Value-added

Value-added requirements are not mission critical. However, requirements that fall into this category could greatly enhance the business.

For example, let’s say your project mission is to simply replace the legacy system with new ERP software. As such, you are not designing new business processes that don’t already exist in the current system. If the current system does not have the ability to send customers an email when their online order has shipped, then this requirement is not technically within the project scope and is not a must-have requirement.

Considering that email confirmations are pretty standard in the e-commerce industry, meeting this requirement could add a lot of value to your company if you operate within this industry. That’s why this is an example of a value-added requirement.

Nice-to-have

Requirements that are classified as nice-to-have are often addressed in a later phase of the project. These types of requirements are those that are neither mission critical nor add a great amount of value to the business.

For example, a business user might want the ability to request a report that identifies the amount of late deliveries per vendor. While this data is readily available in the system, the user wants a report that provides a summary view. This would be considered a nice-to-have requirement.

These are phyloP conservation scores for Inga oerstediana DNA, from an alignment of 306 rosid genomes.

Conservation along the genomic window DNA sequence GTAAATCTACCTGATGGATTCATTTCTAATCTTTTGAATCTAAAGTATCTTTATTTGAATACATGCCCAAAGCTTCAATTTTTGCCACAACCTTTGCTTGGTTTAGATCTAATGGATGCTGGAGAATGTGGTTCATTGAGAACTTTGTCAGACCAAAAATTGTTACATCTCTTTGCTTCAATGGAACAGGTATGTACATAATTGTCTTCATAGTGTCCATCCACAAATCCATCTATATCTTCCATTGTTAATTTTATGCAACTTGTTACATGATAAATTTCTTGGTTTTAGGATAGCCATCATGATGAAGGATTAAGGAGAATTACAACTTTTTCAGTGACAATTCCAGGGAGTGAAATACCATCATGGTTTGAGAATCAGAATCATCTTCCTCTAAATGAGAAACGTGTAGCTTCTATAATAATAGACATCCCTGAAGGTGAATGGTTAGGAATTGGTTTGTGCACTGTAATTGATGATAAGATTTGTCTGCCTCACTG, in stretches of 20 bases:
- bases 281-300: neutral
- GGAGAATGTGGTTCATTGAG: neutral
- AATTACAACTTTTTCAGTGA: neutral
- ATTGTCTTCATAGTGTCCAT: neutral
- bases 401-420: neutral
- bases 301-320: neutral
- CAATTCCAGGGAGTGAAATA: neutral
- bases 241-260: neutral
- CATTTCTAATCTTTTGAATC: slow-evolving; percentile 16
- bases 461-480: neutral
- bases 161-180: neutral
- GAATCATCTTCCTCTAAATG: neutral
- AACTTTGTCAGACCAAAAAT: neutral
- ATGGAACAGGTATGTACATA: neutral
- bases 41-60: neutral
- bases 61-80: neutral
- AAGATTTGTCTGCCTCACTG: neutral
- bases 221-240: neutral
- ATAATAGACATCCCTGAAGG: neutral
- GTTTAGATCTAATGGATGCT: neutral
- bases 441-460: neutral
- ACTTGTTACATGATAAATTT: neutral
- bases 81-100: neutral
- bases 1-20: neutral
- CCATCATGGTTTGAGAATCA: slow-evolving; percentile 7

When classifying requirements, we recommend keeping the project budget, timeline and scope top of mind. Also, it’s important to ensure collaboration among all departments and stakeholders, so you have a well-rounded perspective on what the business should prioritize.

What ERP System Fits Your Company Best?

The only way to answer this question is to prioritize your business requirements. This calls for organizational alignment around project goals, a clearly defined scope and, more often than not, process improvement.

Panorama’s ERP consultants are experts in business process reengineering and software selection. We can help your company find an ERP software solution that meets your highest priority requirements as well as several value-added and nice-to-have requirements.